hide captionAccording to author David Epstein, hitters like the Los Angeles Angels' Albert Pujols look at the movement of the pitcher's shoulder, torso or hand to help them hit the ball.
Brian Bahr/Getty Images
We've all had the experience of watching a great athletic performance — from gymnast Mary Lou Retton defying gravity to Michael Jordan sinking a mind-blowing turnaround jumper — and wondered: Were they born with that talent or can you get there with hard work and practice?
Sports Illustrated senior writer David Epstein says scientists are learning a lot more about the role of genetics in athletic performance. In his new book, The Sports Gene, he looks at whether big league hitters have naturally faster reflexes, whether some people are born with speed and that delicate question of whether African-Americans are better athletes than whites. Epstein says that science now has answers, or at least insights, into all those questions. He joins Fresh Air's Dave Davies to talk about the secret to hitting a fastball and why slow dogs win the Iditarod.
On the truth about baseball and softball hitter reflexes
"Going into it, I figured that they would have these superhuman reaction speeds because they face 100-mile-an-hour pitches everyday, and [softball pitcher] Jennie Finch's fastballs take exactly the amount of time as a mid-'90s baseball does. So the baseball comes at 60 feet 6 inches, 95 miles an hour; Jennie Finch throws from about 43 feet at about 65 miles an hour. Same exact time and the ball is bigger and yet they couldn't hit it all. It turns out that even the best hitters in the world have perfectly pedestrian reaction times."
On how, then, hitters manage to hit the ball
"They pick up on cues from the players' bodies before their pitch. So for a pitcher, without knowing it, the hitters are actually focusing in on the motion of the pitcher's shoulder and the pitcher's torso and hand. And then, as soon as the ball is released, [hitters focus] on what is called the flicker, which is a flashing pattern that the [ball's] red seams make as they rotate. And it's only picking up those anticipatory cues that allows the hitter to hit the ball.
"... This is a learned perceptual skill. And in fact, if you do a digital simulation, which some scientists have done, where you delete the pitcher's shoulder, [the Los Angeles Angels'] Albert Pujols becomes me, basically. You have to delete a little more than the shoulder to get him to that novice level, but he basically becomes a novice if you do that. And you can do the same thing with tennis players."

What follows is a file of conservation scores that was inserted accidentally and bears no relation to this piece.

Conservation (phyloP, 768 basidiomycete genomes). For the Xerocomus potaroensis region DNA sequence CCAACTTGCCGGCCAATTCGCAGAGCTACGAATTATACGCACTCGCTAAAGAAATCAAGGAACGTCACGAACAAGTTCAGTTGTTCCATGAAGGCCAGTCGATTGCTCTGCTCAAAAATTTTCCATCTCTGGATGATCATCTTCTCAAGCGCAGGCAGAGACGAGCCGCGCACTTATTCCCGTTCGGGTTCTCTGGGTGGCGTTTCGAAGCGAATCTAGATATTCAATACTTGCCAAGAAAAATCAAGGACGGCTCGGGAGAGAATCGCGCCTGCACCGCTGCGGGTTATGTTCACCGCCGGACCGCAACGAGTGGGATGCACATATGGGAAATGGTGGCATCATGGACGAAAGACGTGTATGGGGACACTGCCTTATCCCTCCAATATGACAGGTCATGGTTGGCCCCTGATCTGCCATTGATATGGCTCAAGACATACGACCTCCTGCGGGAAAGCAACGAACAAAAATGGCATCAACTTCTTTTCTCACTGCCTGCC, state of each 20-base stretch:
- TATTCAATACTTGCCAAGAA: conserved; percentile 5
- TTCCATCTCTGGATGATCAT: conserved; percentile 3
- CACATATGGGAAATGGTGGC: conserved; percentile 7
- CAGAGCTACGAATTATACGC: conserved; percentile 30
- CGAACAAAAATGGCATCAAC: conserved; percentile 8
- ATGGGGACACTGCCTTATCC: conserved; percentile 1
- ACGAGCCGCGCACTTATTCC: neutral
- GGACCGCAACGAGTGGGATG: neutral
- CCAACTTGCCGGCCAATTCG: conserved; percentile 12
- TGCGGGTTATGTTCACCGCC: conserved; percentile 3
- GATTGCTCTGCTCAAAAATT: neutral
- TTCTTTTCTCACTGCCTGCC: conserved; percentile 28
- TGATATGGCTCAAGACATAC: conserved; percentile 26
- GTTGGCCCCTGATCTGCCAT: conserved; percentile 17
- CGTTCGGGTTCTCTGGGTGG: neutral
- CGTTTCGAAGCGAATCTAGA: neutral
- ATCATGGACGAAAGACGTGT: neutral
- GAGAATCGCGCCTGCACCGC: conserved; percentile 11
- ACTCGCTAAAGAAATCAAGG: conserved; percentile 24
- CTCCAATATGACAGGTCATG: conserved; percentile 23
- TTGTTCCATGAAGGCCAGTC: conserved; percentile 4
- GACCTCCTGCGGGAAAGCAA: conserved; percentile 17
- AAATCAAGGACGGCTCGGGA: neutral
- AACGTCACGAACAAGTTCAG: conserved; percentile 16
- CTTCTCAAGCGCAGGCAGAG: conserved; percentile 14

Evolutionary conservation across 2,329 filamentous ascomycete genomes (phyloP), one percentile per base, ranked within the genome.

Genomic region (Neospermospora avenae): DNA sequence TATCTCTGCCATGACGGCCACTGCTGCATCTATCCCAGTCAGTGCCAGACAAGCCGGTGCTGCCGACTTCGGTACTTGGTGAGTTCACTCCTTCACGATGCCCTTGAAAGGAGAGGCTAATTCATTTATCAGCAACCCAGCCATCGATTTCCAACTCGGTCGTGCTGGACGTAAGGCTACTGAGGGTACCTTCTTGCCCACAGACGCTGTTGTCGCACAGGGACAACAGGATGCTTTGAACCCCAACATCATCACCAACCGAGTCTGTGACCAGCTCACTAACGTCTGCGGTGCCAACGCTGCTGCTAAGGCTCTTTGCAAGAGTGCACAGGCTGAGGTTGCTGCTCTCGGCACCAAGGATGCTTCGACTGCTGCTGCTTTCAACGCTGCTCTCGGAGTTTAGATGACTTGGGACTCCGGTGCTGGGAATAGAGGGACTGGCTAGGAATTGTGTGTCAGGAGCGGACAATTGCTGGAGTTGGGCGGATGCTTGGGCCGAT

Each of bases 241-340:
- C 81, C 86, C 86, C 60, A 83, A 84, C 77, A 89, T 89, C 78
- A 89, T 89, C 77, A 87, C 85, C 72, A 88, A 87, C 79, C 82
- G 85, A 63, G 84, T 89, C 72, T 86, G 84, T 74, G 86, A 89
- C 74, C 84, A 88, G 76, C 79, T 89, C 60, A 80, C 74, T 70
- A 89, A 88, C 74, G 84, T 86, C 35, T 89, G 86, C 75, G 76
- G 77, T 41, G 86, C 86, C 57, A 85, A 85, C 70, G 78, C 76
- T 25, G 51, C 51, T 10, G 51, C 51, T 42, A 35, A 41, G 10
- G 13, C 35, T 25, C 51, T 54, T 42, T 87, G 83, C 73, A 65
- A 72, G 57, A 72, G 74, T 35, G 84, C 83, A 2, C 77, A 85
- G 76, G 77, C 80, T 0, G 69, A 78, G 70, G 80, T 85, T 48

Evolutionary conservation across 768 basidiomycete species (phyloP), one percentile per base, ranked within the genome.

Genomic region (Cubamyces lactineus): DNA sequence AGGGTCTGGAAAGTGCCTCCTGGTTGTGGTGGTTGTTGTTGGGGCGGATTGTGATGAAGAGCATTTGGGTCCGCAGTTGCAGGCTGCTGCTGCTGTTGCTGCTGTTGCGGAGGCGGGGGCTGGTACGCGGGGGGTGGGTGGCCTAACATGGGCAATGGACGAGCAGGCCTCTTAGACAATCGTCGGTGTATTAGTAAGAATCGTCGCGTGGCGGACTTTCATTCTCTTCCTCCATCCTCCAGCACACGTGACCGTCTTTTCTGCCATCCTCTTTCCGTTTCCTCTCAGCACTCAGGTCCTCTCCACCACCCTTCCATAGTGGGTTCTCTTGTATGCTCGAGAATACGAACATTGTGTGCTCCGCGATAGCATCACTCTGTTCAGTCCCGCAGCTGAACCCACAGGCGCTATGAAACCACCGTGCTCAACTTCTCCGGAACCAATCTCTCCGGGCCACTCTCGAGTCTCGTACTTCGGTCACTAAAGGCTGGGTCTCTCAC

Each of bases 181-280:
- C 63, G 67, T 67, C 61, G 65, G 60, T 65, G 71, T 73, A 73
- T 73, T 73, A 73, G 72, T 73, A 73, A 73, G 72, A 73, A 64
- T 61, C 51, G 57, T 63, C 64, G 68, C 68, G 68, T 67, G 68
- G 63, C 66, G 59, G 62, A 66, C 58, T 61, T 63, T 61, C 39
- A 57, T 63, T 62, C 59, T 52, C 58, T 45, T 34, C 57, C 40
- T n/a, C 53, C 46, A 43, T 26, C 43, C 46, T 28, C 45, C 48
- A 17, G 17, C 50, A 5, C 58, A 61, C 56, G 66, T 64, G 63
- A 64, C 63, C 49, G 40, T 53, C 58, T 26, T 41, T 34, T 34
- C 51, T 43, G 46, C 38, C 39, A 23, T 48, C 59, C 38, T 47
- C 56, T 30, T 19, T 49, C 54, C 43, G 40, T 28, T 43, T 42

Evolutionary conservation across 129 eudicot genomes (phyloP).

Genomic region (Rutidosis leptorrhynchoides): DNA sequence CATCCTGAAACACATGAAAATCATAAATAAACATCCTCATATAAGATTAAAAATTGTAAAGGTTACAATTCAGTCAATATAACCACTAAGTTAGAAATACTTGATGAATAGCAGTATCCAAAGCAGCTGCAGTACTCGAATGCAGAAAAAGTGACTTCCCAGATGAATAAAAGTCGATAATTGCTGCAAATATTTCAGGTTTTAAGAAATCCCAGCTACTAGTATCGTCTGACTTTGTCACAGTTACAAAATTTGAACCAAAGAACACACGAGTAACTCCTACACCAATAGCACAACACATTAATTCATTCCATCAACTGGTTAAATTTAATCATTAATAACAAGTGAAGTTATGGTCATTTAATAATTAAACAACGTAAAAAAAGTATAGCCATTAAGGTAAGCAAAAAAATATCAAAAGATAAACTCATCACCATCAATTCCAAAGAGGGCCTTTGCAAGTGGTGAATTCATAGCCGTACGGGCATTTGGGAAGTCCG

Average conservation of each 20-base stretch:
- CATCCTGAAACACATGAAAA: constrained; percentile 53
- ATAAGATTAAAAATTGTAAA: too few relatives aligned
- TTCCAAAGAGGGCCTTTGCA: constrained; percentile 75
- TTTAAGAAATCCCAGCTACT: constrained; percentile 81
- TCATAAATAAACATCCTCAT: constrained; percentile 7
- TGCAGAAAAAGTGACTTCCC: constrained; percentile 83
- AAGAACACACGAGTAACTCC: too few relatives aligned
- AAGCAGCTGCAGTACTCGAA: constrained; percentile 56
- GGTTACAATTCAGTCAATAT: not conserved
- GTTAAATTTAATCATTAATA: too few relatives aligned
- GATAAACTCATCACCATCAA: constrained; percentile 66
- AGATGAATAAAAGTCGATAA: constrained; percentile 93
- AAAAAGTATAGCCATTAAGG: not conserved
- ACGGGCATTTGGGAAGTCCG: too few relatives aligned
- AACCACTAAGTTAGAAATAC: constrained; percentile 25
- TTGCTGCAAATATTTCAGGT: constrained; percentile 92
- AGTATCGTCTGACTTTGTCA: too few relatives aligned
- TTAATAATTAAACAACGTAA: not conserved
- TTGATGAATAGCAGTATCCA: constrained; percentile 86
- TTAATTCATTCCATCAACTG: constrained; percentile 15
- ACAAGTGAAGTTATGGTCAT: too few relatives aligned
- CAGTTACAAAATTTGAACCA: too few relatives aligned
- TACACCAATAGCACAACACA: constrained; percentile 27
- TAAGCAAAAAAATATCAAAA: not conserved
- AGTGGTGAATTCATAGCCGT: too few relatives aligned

On breeding sled dogs for the Iditarod
"As I write in the book, it's not the fastest dogs that win. So sled dogs, when they were first bred for racing, the mushers bred for speed traits, and the idea was to race between checkpoints in the Iditarod very, very quickly, and they topped out in their top speed. And then what became popular because of [four-time Iditarod champion] Lance Mackey, who I write about, who couldn't afford to breed fast dogs, he had to breed instead dogs that were slower but would just go and go and go, and had a drive to pull the sled all the time and never wanted to stop. And it turns out — and scientists look at some of those sled dogs — they've actually been bred for motivation, they've been bred for work ethic. And the speeds of the Iditarod races are getting faster because the dogs are pulling longer, not faster."
hide captionDavid Epstein writes about sports science, medicine and Olympic sports for Sports Illustrated.
Erick W. Rasco/Courtesy Penguin Group
David Epstein writes about sports science, medicine and Olympic sports for Sports Illustrated.
Erick W. Rasco/Courtesy Penguin Group
On the question of whether African-Americans are predisposed for athletics
"Most of our ancestry as humans has occurred in Africa, so people have been in Africa for far longer than they've been outside of Africa. So genes for hundreds of thousands of years were evolving, changing inside of Africa, and then just a tiny group of people — maybe no more than 150 people, or a small group — left East Africa en route to populating the rest of the world. At each stop, their genes changed to accommodate their environments and sometimes just by random chance. ... But what this means is that most of the genetic differences that have been built up in our history are all still in Africa. All of us outside of Africa are just tiny subsets of a tiny subset that left Africa. So if you got rid of everyone in the world outside of Africa you would lose a little, but you would preserve most of the genetic variation for all of humanity.
"... [For] a particular trait, you might find the most diversity within an African population, as opposed to comparing someone in an African population and someone in a European population. So you might find the fastest 10 runners and the slowest 10 runners. But nobody is looking for the slowest 10 runners."